Drink Raisin Water for a Healthier Liver
Have you heard about the benefits of raisin water? It is a tasty and nutritious addition to your diet, and it is fantastic for your liver. In these articles, we often recommend simple and natural remedies to detox and strengthen your liver. Today, we want to talk about one in particular that is guaranteed to give you great results.
So, what’s the big secret behind raisin water? Experts believe that it stimulates certain biochemical processes in the liver that help it more effectively remove toxins from your bloodstream. The vitamins and minerals in grapes make raisin water a nutritional powerhouse for the liver. Following this treatment for just four days will improve your digestion give you more energy. What are you waiting for?
What are the benefits of raisin water?eliminate bad cholesterol, lower your triglyceride levels, and prevent constipation or upset stomach.
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Raisins are a natural source of vitamins and minerals in and of themselves. However, you can reap the benefits of raisins even more if you soak them in water and then drink the water. You still get all the liver-protecting benefits of raisins with a much lower amount of sugar.
Keep reading to learn more…
A natural source of antioxidants
Keep in mind that raisins are one of the best natural sources of antioxidants. They’re just dried grapes, after all, and grapes are rich in bioflavonoids that protect you from free radicals and strengthen your defenses against liver and heart disease.
Helps detox the body
As you already know, the liver and the kidneys are important organs that clean your blood. They remove the toxins and heavy metals that accumulate in the body and can make you sick. Sometimes, however, these important poor dietary choices, too much fatty food, or bad habits can inhibit their function.
Drinking raisin water for four days straight, at least once a month may protect liver health. It can enhance the natural function of your liver, and you may notice the benefits when you feel heavy or have slow or painful digestion.
Aids in digestion
Drinking raisin water also improves your digestion. It signals the body to secrete stomach acids which help you process your food and absorb its nutrients. You’ll begin to notice these benefits about two days after starting your raisin water regimen.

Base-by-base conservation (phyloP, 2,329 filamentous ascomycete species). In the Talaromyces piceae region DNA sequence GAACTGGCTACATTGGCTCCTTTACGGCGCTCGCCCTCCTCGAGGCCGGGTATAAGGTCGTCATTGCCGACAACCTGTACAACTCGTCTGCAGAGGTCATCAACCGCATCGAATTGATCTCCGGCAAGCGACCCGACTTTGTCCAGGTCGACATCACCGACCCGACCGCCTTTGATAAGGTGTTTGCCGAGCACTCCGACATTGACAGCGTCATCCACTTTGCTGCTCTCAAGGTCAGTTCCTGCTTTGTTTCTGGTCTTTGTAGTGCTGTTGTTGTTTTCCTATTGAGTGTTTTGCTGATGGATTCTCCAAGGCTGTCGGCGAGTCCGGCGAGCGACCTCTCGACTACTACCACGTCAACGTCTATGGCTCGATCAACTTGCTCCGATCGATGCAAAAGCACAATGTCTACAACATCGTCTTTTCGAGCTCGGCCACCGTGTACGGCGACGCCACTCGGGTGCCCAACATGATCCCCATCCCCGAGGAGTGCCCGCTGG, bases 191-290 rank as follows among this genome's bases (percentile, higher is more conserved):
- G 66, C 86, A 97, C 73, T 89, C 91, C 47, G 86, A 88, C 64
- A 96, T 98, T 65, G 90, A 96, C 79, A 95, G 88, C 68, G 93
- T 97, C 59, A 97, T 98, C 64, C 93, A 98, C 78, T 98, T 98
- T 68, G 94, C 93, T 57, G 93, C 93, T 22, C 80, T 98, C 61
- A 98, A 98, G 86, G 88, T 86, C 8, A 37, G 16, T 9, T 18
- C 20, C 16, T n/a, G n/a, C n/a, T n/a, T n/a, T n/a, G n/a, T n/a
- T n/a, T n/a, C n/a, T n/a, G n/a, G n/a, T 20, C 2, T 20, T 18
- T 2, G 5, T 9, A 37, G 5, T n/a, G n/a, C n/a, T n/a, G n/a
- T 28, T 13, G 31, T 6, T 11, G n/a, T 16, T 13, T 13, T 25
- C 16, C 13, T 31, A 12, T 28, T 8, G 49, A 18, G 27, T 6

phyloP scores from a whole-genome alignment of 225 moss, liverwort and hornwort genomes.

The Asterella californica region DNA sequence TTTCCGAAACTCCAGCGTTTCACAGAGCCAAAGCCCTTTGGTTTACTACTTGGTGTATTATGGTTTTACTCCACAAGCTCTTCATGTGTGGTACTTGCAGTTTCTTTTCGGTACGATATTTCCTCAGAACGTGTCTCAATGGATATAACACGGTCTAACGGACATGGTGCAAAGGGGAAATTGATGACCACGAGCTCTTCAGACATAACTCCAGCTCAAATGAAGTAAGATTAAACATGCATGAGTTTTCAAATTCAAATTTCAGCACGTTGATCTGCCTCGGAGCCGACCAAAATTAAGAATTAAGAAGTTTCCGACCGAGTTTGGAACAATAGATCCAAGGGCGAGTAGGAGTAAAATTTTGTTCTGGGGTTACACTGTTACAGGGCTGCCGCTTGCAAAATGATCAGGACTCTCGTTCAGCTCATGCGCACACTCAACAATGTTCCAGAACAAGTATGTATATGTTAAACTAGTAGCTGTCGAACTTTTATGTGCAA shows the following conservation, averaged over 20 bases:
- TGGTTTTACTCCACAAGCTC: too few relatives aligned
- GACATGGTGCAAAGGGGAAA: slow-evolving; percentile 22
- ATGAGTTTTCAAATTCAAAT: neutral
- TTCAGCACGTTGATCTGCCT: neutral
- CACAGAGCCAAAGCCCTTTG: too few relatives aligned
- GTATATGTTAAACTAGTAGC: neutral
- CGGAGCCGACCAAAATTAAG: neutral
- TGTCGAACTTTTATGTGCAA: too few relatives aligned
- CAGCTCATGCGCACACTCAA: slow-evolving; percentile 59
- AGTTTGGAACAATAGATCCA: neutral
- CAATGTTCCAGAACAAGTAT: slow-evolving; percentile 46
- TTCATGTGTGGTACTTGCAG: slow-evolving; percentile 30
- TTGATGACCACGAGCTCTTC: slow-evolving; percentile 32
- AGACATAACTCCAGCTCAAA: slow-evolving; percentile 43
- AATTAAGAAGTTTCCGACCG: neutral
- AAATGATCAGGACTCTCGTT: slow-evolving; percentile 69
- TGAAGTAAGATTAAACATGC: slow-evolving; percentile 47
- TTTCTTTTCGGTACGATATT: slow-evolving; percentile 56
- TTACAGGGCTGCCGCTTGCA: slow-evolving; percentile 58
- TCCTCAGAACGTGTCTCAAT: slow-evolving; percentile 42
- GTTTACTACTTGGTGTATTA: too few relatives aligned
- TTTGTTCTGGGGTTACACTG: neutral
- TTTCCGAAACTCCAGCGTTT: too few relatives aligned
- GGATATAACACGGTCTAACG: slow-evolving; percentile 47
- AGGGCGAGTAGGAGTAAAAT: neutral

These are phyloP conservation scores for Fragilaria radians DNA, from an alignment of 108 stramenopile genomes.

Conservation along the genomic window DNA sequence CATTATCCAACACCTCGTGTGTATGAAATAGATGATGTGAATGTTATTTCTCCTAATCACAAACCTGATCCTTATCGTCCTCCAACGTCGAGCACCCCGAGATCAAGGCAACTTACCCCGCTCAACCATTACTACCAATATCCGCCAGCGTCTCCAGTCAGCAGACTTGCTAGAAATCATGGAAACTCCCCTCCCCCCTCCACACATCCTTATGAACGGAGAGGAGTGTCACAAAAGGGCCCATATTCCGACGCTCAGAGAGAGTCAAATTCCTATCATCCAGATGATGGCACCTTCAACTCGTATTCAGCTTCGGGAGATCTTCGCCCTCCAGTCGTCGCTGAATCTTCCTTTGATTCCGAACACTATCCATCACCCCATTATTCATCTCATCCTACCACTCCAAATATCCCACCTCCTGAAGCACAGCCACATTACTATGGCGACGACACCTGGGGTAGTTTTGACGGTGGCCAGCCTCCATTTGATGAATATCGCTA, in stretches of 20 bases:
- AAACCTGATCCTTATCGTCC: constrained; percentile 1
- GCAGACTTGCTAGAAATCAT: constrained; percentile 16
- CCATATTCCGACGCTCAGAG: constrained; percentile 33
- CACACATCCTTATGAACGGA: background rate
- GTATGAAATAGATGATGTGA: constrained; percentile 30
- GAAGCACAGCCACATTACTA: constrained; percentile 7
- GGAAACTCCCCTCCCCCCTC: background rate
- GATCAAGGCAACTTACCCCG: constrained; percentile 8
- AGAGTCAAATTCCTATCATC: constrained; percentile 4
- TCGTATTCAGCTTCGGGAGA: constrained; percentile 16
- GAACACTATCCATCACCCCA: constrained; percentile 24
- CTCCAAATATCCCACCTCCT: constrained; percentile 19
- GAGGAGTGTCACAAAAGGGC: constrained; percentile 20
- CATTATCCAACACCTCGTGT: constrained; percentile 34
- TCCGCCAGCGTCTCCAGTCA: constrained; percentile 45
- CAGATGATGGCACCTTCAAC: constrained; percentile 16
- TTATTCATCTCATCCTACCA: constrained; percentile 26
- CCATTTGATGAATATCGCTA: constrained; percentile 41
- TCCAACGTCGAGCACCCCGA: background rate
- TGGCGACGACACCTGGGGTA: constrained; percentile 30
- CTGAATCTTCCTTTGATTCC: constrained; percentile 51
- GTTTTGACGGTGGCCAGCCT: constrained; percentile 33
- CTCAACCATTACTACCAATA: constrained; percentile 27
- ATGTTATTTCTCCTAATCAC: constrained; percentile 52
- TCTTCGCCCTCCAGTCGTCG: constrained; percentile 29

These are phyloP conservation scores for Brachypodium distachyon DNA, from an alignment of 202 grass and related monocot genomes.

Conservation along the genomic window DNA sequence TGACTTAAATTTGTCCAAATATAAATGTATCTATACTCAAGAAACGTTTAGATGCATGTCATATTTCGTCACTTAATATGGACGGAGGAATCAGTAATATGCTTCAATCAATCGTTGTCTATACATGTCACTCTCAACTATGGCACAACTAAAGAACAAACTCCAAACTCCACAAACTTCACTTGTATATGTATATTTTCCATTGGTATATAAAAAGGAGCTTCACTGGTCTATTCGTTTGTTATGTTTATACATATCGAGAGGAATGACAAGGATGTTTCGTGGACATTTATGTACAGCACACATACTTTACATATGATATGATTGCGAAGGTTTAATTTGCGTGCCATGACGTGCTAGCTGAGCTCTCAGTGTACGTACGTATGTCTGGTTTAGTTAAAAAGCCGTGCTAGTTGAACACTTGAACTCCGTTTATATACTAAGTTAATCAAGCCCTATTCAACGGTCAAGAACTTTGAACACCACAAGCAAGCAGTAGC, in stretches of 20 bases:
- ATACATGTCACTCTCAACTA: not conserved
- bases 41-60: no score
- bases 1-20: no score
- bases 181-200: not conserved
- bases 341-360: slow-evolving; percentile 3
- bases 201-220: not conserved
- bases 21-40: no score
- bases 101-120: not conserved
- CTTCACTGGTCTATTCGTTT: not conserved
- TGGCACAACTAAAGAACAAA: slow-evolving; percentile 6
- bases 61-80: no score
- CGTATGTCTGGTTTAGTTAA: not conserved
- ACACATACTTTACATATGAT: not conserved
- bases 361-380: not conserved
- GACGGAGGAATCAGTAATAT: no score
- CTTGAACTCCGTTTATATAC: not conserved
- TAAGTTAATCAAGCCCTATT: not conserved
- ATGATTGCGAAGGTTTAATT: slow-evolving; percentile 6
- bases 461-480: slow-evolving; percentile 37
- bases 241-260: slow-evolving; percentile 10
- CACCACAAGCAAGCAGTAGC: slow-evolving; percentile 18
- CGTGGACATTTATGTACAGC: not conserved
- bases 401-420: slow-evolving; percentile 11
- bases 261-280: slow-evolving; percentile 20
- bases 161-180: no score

How do you make raisin water?
- 2 cups of water (400 ml)
- 150 grams of raisins
- First of all, choose your raisins carefully. Ignore the very bright, shiny ones. That gloss is actually the result of chemical treatments that are applied to make the raisins more attractive. Search for raisins that are darker in color and neither too hard or soft. Choose whole raisins that are free of dirt and debris.
- Rinse the raisins in tap water, then set them aside.
- Boil two cups of water. Add the raisins and let them simmer for 20 minutes.
- After 20 minutes, remove the pan from the stove and leave the raisins to soak overnight.
- The next morning, just strain off the water from the raisins and heat some of the water back up. You can drink it warm or hot, but make sure you drink it on an empty stomach right after waking up. Then, wait 30 to 35 minutes before eating breakfast.
- Do this for several days in a row. Prepare your raisin water at night so that it’s ready to drink the minute you wake up the next morning.
- Remember to follow this regimen for at least four days. Always choose the darkest raisins and make sure they haven’t gone through any processing that could be harmful to your health. Buy organic raisins, or at least find a source that doesn’t use any chemicals or pesticides.
- You can use this treatment once a month, and it has no side negative effects. The best part is that you get all the benefits of raisins while avoiding their high sugar content. If you also follow a diet that’s low in fat and includes plenty of fresh fruits and vegetables, raisin water is an excellent addition to your routine. Your liver (and the rest of your body) will thank you!
All cited sources were thoroughly reviewed by our team to ensure their quality, reliability, currency, and validity. The bibliography of this article was considered reliable and of academic or scientific accuracy.
- Doreste, P. (2011). Pasas de uva. Alimentos Argentinos.
- Flórez, J. M. O., & Mendez, J. (2003). Guía de plantas y productos medicinales (Vol. 7). Siglo Del Hombre Editores SA.
- Siedentopp, U. (2008). Nutrición: la uva. Revista Internacional de Acupuntura, 2(1), 42-45.